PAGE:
Common cricket accident injuries

    From broken bones to facial injuries, there are some types of injuries that are more common amongst cricket players than others. If you’re hit in the face by a bat or ball, you’re likely to sustain facial injuries such as facial fractures (a broken nose or fractured eye socket, for example), cuts and bruises, or even a serious head injury. You could sustain an eye injury that affects your sight either temporarily or permanently, or an ear injury that affects your hearing. More minor injuries, such as those sustained from slips, trips and falls, include sprained ankles and wrists, cuts and bruises, back injuries and dislocated shoulders. The treatment you will need will depend on your injuries, and if they are severe then you may require surgery or treatment in hospital. This could mean time off work, which can affect you financially.

    Can cricketing accidents be prevented?

    Largely, yes, if people know the appropriate steps to take to prevent a cricket accident. For example, anyone watching the match should be well back behind the players to ensure they are not within striking distance. Additionally, players should be taught good practice, and should be aware of any safety equipment they should wear if they are close to the action, i.e. bowling, or batting. Anybody responsible for the management of a cricket match, or training session, such as a coach or teacher, for example, should check that equipment is safe to use and well maintained – this includes things like cricket bats, balls and helmets as well as other safety equipment. Getting into the habit of checking equipment before a training session or match takes place can go a long way towards preventing accidents from happening, and avoiding unnecessary cricket accident claims.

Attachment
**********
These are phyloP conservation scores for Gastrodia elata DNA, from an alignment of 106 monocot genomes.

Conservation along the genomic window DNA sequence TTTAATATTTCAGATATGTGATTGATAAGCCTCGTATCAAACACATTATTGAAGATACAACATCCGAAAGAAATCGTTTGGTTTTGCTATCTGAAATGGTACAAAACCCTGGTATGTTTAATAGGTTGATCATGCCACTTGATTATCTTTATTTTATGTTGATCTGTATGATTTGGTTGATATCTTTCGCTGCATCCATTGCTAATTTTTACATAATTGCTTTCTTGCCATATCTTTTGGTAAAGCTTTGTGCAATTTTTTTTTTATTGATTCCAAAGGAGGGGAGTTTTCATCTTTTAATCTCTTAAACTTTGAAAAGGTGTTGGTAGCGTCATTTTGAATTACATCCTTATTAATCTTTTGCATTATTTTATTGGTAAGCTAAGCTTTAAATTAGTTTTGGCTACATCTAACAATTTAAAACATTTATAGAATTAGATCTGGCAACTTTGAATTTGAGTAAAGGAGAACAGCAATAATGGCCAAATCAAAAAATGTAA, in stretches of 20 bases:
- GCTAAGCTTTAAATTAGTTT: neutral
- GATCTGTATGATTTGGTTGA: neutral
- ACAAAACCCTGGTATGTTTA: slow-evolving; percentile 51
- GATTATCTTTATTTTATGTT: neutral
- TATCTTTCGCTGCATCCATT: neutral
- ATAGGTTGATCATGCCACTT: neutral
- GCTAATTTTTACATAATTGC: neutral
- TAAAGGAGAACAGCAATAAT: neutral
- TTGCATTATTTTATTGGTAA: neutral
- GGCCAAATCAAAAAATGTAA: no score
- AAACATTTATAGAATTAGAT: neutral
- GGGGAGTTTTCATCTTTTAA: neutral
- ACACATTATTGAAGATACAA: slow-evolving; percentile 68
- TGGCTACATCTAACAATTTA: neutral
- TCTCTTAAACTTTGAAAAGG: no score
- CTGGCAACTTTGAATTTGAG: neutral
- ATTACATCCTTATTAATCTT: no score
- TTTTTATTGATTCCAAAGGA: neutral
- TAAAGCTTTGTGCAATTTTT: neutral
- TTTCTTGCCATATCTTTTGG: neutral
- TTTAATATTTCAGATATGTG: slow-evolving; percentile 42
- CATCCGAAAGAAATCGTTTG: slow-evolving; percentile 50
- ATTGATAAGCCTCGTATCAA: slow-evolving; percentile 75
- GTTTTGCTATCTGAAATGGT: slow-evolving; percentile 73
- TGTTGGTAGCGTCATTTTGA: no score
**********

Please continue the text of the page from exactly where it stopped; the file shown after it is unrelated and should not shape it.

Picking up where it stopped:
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    Knowing the treatment for injuries sustained from a cricket accident will help people give relevant first aid treatment in the unlikely event something goes wrong at the match. Even in training, things can go wrong, and people may be hurt when they least expect it. Emergency care is sometimes needed too, especially if someone is struck on the head by the ball.

    Find out more about making cricket accident claims now